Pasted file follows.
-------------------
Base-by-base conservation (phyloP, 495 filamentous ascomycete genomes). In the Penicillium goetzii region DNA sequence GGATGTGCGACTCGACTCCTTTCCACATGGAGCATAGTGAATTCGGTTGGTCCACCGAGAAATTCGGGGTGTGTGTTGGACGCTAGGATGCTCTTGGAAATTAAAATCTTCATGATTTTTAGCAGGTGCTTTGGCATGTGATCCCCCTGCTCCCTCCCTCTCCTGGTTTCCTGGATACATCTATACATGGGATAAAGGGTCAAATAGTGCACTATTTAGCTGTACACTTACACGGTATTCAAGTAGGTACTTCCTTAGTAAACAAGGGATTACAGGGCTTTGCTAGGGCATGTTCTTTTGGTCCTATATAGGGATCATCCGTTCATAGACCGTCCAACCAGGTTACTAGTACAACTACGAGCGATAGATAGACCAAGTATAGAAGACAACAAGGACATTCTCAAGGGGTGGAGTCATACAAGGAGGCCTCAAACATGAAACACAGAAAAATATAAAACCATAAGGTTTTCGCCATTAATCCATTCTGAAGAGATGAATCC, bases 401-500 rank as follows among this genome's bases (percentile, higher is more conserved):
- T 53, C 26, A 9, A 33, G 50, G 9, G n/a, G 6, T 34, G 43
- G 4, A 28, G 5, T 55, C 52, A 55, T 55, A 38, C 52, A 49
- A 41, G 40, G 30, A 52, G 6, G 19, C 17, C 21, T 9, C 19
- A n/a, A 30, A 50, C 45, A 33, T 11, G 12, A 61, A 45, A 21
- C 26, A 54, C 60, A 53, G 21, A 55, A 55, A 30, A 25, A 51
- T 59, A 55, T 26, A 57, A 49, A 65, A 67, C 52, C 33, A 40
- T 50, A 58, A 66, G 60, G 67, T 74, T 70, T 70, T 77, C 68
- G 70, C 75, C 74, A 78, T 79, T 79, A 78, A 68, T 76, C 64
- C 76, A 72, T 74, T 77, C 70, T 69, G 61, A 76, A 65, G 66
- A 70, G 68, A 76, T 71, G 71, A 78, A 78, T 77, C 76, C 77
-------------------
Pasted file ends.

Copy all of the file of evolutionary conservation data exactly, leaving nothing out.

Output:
Base-by-base conservation (phyloP, 495 filamentous ascomycete genomes). In the Penicillium goetzii region DNA sequence GGATGTGCGACTCGACTCCTTTCCACATGGAGCATAGTGAATTCGGTTGGTCCACCGAGAAATTCGGGGTGTGTGTTGGACGCTAGGATGCTCTTGGAAATTAAAATCTTCATGATTTTTAGCAGGTGCTTTGGCATGTGATCCCCCTGCTCCCTCCCTCTCCTGGTTTCCTGGATACATCTATACATGGGATAAAGGGTCAAATAGTGCACTATTTAGCTGTACACTTACACGGTATTCAAGTAGGTACTTCCTTAGTAAACAAGGGATTACAGGGCTTTGCTAGGGCATGTTCTTTTGGTCCTATATAGGGATCATCCGTTCATAGACCGTCCAACCAGGTTACTAGTACAACTACGAGCGATAGATAGACCAAGTATAGAAGACAACAAGGACATTCTCAAGGGGTGGAGTCATACAAGGAGGCCTCAAACATGAAACACAGAAAAATATAAAACCATAAGGTTTTCGCCATTAATCCATTCTGAAGAGATGAATCC, bases 401-500 rank as follows among this genome's bases (percentile, higher is more conserved):
- T 53, C 26, A 9, A 33, G 50, G 9, G n/a, G 6, T 34, G 43
- G 4, A 28, G 5, T 55, C 52, A 55, T 55, A 38, C 52, A 49
- A 41, G 40, G 30, A 52, G 6, G 19, C 17, C 21, T 9, C 19
- A n/a, A 30, A 50, C 45, A 33, T 11, G 12, A 61, A 45, A 21
- C 26, A 54, C 60, A 53, G 21, A 55, A 55, A 30, A 25, A 51
- T 59, A 55, T 26, A 57, A 49, A 65, A 67, C 52, C 33, A 40
- T 50, A 58, A 66, G 60, G 67, T 74, T 70, T 70, T 77, C 68
- G 70, C 75, C 74, A 78, T 79, T 79, A 78, A 68, T 76, C 64
- C 76, A 72, T 74, T 77, C 70, T 69, G 61, A 76, A 65, G 66
- A 70, G 68, A 76, T 71, G 71, A 78, A 78, T 77, C 76, C 77